Sunday, May 19, 2013

Stats on Student Loans and How They've Grown

Spring has sprung and college graduation ceremonies are here.

Also, the graduates will be going into a lousy job market with one additional burden compared to prior graduates. A negative net worth as evidenced by record high student loans outstanding. Another year, another record.

Class of 2013, Most Indebted Ever has the stats on this year's graduating class:

"$30,000: The average student-loan debt for a borrower who received a bachelor’s degree in 2013.

The class of 2013 entered college just as the economic recovery was beginning in June 2009, but while their job prospects are better than other recent graduates, their debt burden is heavier.
Total outstanding student-loan debt stood at $986 billion at the end of the first quarter of this year, according to the Federal Reserve Bank of New York. That’s up 2.1% from the previous quarter and nearly 50% from the same quarter in 2009.

The average debt load for each borrower receiving a bachelor’s degree this year is about $30,000, . . . . That number has doubled over the course of a recent graduate’s lifetime. Even adjusting for inflation, the average debt burden was half that size 20 years ago.

Other groups put the average debt figure even higher. A poll from Fidelity Investments earlier this week found 70% of graduates had at least some debt, and the average was $35,200. That figure is higher in part because it includes debt owed to family and credit-card balances.

No matter how you slice it, that’s a pretty sizable burden to begin your working life. Of course, in general, a college degree is a worthwhile investment. The unemployment rate for graduates was 3.9% in April. Recent college grads aren’t doing quite as well, as the jobless rate for 16-24 year olds with a degree was 7.1% in 2012, and many are stuck in low-paid jobs. But they’re better off than those without a diploma. The unemployment rate for all 16-24 year olds not enrolled in school was 17% last year.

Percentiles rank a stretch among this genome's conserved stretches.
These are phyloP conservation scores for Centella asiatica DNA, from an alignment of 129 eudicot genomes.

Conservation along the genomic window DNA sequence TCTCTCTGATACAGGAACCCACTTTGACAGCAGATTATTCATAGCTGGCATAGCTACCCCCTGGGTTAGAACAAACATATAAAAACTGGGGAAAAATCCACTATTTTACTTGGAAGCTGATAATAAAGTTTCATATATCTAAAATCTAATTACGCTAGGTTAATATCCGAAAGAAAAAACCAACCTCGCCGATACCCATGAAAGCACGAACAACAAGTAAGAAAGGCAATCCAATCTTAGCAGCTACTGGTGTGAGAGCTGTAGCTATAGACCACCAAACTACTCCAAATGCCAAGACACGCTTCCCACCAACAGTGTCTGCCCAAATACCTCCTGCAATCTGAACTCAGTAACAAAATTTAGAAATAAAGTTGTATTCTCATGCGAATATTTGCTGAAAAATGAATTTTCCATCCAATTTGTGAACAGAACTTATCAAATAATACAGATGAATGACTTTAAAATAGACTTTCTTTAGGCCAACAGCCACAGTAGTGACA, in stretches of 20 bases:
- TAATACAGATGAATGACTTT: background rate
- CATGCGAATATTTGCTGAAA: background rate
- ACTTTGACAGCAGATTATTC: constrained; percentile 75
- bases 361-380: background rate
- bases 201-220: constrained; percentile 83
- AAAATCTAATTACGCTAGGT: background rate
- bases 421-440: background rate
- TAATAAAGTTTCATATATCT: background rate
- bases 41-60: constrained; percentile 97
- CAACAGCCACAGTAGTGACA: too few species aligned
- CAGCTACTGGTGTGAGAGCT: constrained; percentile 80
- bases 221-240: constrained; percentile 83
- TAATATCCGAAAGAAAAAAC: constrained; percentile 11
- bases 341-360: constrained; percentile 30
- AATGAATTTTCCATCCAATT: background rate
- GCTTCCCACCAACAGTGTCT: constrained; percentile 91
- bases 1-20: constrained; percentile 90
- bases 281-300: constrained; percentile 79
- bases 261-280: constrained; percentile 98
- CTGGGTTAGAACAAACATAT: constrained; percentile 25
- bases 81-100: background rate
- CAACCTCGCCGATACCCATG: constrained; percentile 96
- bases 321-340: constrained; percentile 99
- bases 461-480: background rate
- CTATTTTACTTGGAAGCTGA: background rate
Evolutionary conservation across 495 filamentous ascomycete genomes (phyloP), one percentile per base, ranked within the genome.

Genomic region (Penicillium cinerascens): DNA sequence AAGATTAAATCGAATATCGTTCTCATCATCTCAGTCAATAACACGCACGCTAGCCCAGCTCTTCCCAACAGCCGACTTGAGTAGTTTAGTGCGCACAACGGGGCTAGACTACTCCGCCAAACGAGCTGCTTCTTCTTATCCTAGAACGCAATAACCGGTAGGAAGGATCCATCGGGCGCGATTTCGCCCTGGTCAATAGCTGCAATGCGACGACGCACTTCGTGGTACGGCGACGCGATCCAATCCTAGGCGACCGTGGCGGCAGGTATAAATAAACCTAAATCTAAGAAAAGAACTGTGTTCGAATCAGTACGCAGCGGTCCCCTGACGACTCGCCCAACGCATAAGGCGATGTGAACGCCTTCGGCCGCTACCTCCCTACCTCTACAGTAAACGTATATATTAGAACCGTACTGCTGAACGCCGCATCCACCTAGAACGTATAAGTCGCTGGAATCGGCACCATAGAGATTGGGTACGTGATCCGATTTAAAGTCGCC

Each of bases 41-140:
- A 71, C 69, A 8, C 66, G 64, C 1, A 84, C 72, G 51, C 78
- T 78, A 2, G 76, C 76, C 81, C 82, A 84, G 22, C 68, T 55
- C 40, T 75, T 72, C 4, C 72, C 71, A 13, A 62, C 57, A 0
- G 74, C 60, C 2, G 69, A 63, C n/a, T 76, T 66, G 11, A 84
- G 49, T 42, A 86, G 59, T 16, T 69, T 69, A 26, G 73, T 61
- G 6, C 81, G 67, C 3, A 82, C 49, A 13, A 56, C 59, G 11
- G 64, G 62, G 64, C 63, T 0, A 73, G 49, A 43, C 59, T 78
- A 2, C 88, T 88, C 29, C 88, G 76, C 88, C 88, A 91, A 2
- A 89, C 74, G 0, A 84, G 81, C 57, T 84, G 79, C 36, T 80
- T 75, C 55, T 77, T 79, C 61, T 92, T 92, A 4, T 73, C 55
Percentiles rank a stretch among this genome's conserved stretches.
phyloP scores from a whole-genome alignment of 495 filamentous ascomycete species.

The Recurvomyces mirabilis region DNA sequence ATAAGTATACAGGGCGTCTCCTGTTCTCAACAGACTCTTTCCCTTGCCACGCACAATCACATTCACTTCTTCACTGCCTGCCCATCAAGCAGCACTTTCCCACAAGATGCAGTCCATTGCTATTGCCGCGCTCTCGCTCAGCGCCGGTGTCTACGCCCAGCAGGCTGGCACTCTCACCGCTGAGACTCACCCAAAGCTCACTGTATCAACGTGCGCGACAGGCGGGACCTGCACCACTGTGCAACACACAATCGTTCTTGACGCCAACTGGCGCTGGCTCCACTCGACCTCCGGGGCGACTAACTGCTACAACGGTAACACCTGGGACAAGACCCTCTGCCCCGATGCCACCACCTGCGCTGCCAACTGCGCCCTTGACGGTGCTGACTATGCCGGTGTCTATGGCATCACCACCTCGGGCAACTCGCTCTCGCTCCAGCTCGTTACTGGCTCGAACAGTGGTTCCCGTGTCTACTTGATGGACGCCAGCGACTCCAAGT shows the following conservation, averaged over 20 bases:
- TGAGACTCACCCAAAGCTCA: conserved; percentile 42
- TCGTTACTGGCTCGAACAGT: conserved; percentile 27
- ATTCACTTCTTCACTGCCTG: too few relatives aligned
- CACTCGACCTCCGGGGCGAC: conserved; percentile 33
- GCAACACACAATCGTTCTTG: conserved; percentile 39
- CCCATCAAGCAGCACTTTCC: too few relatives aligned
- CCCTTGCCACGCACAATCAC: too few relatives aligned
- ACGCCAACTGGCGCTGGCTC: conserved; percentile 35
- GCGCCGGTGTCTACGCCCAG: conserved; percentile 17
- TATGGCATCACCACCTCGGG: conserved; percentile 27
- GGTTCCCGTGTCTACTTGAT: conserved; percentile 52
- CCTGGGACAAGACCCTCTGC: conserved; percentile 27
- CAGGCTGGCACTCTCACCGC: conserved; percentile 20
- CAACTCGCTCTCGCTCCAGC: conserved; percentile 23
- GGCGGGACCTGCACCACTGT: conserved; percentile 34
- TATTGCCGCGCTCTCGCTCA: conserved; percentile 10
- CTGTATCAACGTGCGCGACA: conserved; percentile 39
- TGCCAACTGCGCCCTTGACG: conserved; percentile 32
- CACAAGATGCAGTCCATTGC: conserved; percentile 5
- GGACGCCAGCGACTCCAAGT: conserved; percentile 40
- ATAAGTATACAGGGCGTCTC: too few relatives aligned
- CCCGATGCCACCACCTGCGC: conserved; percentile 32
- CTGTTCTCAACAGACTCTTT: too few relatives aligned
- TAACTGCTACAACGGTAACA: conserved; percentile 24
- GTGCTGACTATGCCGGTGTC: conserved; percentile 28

The worst situation is faced by those who don’t complete college. They get the burden of student debt without the benefit of a degree. The median annual income of a noncompleter from a private nonprofit four-year school was $25,000 in 2009 compared to $33,900 for a degree holder, even though both accumulated similar levels of debt per year enrolled.

There is one piece of good news for the class of 2013: they aren’t likely to hold the title of “Most Indebted Ever” for long. Amid continued growth in both tuition costs and student lending, they are likely to pass the mantle to the class of 2014 next May just as they assumed it from the class of 2012."

Summing Up

Each year we set another record. The college graduates have more debt upon graduation than any preceding class. So do the non-graduates.

Yet we're still looking to government to ease our burdens. Hasn't government provided our young people with enough "help" already?

And haven't our government do-gooders done more than enough harm in trying to win votes and popularity by trying to 'save the middle class,' whatever that means?

I think so.

Thanks. Bob.

No comments:

Post a Comment